Anti-Muslim Hysteria Returns: Texas Lawmakers Consider Ban on ‘Religious or Cultural Law’

by Dan Quinn

UPDATE: Rep. Flynn apparently has pulled HJR 43 from committee consideration today. We’ll keep an eye on it.

The absurd campaign to ban the mythical threat of Sharia law (Islamic law) in Texas has returned to the state Capitol. Today the House State Affairs Committee will consider a proposed amendment to the Texas Constitution that says state courts “may not enforce, consider, or apply any religious or cultural law.” Efforts in 2011 to pass similar measure failed, although proponents kept trying into the summer.

HJR 43, by state Rep. Dan Flynn, is based on similar measures that have been pushed in various states. (In 2011, we looked at the man behind the anti-Sharia bills around the country.) Earlier efforts in other states ran into constitutional problems because they singled out Sharia law, making their anti-Muslim bias obvious. So supporters dropped those specific references to Sharia law and, like HJR 43, seek a broad ban on “religious or culture law.” But hysteria over Islam typically take center stage during debates over these measures.

We have a briefing paper on HJR 43 here, but here are the key points about HJR 43 and similar measures.

First, they’re completely unnecessary. The chances that courts will impose Sharia law on Texas are zero — unless we decide to throw out the Texas Constitution and the First Amendment to the U.S. Constitution, both of which already bar imposing religious law as civil law. Indeed, proponents of these measures have never provided clear examples of Texas courts imposing Islamic law on unwilling parties.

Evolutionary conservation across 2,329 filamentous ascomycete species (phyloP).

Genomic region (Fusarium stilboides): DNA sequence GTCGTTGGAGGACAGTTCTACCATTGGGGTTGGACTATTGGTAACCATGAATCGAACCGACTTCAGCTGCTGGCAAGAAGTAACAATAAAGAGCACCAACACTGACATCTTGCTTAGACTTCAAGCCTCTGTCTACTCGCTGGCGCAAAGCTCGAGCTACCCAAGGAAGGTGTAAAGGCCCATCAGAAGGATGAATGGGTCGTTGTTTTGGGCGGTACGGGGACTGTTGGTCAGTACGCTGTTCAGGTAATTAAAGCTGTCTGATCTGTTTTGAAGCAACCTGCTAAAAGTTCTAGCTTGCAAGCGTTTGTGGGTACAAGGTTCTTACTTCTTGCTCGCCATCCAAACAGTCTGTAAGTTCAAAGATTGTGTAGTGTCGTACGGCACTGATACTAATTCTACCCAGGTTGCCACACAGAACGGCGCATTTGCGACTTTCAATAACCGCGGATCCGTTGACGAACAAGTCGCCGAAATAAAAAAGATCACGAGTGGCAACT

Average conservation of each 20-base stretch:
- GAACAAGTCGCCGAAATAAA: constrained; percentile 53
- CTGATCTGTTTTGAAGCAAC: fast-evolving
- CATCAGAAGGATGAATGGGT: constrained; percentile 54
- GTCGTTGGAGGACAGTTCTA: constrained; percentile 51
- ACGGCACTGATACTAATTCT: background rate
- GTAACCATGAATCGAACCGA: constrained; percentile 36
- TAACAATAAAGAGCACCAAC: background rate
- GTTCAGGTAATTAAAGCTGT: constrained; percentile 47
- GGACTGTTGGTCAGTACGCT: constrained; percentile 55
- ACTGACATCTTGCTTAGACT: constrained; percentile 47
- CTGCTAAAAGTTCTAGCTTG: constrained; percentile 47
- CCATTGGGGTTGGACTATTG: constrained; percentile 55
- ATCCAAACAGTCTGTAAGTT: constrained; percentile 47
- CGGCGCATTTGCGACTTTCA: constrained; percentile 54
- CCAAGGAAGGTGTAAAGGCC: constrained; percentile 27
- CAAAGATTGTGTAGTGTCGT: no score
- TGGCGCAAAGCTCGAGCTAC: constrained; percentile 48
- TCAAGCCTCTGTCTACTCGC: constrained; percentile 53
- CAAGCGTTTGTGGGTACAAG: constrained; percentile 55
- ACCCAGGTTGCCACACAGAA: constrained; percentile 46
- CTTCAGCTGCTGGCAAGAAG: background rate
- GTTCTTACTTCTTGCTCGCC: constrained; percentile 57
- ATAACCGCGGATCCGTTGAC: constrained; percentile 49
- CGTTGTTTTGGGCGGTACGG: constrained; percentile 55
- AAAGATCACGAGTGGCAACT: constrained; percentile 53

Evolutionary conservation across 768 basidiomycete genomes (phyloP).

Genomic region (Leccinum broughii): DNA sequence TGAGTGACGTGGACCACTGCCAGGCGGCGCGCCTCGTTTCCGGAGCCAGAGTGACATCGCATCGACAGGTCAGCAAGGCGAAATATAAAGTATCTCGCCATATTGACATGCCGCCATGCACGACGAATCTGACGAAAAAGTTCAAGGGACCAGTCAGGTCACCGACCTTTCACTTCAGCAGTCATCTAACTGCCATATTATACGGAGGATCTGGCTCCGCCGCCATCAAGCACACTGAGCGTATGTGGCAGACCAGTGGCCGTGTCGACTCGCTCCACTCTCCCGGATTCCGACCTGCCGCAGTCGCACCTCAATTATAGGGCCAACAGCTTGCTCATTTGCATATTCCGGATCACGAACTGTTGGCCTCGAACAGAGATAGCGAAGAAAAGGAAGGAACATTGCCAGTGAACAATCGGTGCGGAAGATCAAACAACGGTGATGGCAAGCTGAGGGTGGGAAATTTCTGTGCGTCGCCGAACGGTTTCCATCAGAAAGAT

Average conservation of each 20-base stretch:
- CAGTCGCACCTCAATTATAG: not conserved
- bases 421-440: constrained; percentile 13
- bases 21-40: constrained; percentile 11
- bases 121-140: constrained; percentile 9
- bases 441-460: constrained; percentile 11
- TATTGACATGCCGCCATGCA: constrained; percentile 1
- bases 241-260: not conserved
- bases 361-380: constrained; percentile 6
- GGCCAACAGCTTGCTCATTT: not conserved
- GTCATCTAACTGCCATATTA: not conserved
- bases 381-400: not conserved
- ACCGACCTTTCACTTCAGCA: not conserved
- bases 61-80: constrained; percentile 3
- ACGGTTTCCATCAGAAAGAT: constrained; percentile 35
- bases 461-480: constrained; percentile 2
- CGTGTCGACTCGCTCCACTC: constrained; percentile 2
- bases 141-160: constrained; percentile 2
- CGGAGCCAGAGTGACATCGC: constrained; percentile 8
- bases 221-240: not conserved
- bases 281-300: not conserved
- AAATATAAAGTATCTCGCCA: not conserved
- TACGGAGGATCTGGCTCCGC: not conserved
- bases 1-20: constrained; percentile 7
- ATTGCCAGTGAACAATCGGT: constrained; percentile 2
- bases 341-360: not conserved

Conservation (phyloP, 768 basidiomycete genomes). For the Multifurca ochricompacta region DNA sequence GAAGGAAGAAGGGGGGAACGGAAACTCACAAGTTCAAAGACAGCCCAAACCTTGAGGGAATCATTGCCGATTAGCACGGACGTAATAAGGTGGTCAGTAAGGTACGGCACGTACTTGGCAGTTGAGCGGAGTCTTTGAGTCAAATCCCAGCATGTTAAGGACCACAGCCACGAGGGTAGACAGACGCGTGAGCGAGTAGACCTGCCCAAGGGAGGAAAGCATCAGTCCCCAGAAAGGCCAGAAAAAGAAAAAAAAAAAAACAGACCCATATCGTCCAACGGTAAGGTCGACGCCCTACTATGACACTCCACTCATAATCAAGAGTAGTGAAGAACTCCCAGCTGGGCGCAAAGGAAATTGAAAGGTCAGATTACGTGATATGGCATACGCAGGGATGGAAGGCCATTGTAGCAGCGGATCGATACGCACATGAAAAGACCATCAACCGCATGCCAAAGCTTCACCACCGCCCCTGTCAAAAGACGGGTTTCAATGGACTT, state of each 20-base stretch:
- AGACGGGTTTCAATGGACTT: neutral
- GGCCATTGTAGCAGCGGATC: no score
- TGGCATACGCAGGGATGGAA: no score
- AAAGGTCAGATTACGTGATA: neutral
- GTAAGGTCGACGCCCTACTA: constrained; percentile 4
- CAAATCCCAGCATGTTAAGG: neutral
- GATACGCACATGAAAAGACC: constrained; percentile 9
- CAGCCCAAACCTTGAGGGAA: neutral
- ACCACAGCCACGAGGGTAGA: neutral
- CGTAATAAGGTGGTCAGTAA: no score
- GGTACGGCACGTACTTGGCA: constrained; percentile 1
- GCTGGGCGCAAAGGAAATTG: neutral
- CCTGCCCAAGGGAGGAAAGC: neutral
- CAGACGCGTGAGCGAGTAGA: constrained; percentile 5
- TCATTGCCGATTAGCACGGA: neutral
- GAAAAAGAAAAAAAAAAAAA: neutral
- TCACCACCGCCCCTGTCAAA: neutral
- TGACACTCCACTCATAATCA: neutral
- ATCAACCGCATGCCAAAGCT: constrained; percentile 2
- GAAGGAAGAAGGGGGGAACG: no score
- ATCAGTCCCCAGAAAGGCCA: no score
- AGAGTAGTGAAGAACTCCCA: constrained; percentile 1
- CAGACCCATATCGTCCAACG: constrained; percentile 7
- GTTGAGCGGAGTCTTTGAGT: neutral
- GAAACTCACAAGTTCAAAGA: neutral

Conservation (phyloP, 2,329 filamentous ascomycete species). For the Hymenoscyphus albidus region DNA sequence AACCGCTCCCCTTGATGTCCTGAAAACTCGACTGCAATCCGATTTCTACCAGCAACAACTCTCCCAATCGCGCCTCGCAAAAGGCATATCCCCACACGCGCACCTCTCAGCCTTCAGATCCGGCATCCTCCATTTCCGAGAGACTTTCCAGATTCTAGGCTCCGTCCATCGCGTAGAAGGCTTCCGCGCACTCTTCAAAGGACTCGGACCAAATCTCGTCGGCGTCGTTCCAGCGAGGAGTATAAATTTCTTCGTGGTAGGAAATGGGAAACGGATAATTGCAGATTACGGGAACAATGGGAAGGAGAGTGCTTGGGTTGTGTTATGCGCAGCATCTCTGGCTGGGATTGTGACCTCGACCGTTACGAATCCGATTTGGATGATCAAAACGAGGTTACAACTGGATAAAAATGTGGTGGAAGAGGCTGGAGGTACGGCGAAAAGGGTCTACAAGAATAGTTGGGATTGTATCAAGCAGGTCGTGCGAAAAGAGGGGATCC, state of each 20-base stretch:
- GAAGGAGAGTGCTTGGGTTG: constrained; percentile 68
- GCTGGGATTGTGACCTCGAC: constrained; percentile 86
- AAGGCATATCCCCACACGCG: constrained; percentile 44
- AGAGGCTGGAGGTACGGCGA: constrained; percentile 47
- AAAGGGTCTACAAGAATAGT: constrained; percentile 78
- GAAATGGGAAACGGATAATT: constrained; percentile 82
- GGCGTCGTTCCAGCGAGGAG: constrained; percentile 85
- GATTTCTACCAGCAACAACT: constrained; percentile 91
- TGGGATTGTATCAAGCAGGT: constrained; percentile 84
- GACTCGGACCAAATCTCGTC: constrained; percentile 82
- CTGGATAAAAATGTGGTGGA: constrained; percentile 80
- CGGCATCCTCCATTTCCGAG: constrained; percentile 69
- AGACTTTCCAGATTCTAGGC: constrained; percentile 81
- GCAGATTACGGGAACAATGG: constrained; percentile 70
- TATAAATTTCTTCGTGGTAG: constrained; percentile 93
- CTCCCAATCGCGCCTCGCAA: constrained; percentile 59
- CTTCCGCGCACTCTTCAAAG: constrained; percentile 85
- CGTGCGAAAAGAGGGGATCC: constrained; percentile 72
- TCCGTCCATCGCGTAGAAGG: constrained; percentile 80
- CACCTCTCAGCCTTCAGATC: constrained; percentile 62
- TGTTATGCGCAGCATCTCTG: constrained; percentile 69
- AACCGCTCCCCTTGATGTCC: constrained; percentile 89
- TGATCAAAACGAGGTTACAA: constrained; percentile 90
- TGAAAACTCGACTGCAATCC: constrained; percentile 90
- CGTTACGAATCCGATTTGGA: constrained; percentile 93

Second, HJR 43 could create serious conflicts here in court cases involving foreign laws that have a religious or cultural basis. For example, would state courts recognize marriages performed outside the United States when foreign couples move here? Would state courts also be barred from recognizing agreements freely made by two parties to settle a dispute based on the laws of their own religious faith or other cultural beliefs? Moreover, the American Bar Association explains that the broad language of measures like HJR 43 could interfere with Texas firms engaged in international trade litigation and with Texas businesses negotiating international deals. As stated by one court, the ABA notes, “[w]e cannot have trade and commerce in world markets … exclusively on our terms, governed by our laws.”

Third, measures like HJR 43 are potentially unconstitutional because, as the Anti-Defamation League has said, they “are, at their core, predicated on prejudice and ignorance. They constitute a form of camouflaged bigotry that enables their proponents to advance an idea that finds fault with the Muslim faith and paints all Muslim Americans as foreigners and anti-American crusaders.” If you doubt that contention, simply listen to the public debates over these measures. The anti-Muslim hysteria almost always takes center stage. Stay tuned.

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